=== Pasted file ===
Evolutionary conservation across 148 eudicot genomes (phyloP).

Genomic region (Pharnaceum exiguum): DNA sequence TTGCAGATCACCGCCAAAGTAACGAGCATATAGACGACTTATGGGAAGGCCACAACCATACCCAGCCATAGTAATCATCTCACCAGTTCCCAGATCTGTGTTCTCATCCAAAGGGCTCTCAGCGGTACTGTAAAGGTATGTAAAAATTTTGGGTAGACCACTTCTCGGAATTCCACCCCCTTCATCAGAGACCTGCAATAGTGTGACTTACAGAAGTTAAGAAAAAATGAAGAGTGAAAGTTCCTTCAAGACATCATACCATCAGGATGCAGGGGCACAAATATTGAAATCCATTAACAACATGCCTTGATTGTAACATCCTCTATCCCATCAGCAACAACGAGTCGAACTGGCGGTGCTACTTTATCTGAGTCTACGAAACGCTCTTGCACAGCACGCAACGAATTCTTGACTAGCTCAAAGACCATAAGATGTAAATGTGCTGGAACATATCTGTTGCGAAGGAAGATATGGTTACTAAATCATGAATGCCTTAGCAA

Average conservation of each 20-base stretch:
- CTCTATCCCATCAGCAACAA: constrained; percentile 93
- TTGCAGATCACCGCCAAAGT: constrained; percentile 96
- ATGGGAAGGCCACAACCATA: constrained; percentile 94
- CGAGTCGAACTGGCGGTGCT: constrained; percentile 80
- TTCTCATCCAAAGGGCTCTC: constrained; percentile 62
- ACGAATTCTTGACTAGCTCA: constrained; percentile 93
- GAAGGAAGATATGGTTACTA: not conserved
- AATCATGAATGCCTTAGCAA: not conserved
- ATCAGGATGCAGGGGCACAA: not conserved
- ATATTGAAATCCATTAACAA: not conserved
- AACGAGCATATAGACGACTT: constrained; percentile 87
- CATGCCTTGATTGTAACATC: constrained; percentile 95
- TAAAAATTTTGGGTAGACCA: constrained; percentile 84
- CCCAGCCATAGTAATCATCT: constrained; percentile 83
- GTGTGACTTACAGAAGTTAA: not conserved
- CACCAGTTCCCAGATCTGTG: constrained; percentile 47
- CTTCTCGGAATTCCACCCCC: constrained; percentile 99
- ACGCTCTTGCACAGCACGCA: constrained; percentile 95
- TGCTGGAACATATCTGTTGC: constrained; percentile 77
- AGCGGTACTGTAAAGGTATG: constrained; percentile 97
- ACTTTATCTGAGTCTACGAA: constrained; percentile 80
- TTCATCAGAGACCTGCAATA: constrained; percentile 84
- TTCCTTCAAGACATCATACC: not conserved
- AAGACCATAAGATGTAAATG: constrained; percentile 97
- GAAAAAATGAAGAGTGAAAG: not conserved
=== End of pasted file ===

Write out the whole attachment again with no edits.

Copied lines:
Evolutionary conservation across 148 eudicot genomes (phyloP).

Genomic region (Pharnaceum exiguum): DNA sequence TTGCAGATCACCGCCAAAGTAACGAGCATATAGACGACTTATGGGAAGGCCACAACCATACCCAGCCATAGTAATCATCTCACCAGTTCCCAGATCTGTGTTCTCATCCAAAGGGCTCTCAGCGGTACTGTAAAGGTATGTAAAAATTTTGGGTAGACCACTTCTCGGAATTCCACCCCCTTCATCAGAGACCTGCAATAGTGTGACTTACAGAAGTTAAGAAAAAATGAAGAGTGAAAGTTCCTTCAAGACATCATACCATCAGGATGCAGGGGCACAAATATTGAAATCCATTAACAACATGCCTTGATTGTAACATCCTCTATCCCATCAGCAACAACGAGTCGAACTGGCGGTGCTACTTTATCTGAGTCTACGAAACGCTCTTGCACAGCACGCAACGAATTCTTGACTAGCTCAAAGACCATAAGATGTAAATGTGCTGGAACATATCTGTTGCGAAGGAAGATATGGTTACTAAATCATGAATGCCTTAGCAA

Average conservation of each 20-base stretch:
- CTCTATCCCATCAGCAACAA: constrained; percentile 93
- TTGCAGATCACCGCCAAAGT: constrained; percentile 96
- ATGGGAAGGCCACAACCATA: constrained; percentile 94
- CGAGTCGAACTGGCGGTGCT: constrained; percentile 80
- TTCTCATCCAAAGGGCTCTC: constrained; percentile 62
- ACGAATTCTTGACTAGCTCA: constrained; percentile 93
- GAAGGAAGATATGGTTACTA: not conserved
- AATCATGAATGCCTTAGCAA: not conserved
- ATCAGGATGCAGGGGCACAA: not conserved
- ATATTGAAATCCATTAACAA: not conserved
- AACGAGCATATAGACGACTT: constrained; percentile 87
- CATGCCTTGATTGTAACATC: constrained; percentile 95
- TAAAAATTTTGGGTAGACCA: constrained; percentile 84
- CCCAGCCATAGTAATCATCT: constrained; percentile 83
- GTGTGACTTACAGAAGTTAA: not conserved
- CACCAGTTCCCAGATCTGTG: constrained; percentile 47
- CTTCTCGGAATTCCACCCCC: constrained; percentile 99
- ACGCTCTTGCACAGCACGCA: constrained; percentile 95
- TGCTGGAACATATCTGTTGC: constrained; percentile 77
- AGCGGTACTGTAAAGGTATG: constrained; percentile 97
- ACTTTATCTGAGTCTACGAA: constrained; percentile 80
- TTCATCAGAGACCTGCAATA: constrained; percentile 84
- TTCCTTCAAGACATCATACC: not conserved
- AAGACCATAAGATGTAAATG: constrained; percentile 97
- GAAAAAATGAAGAGTGAAAG: not conserved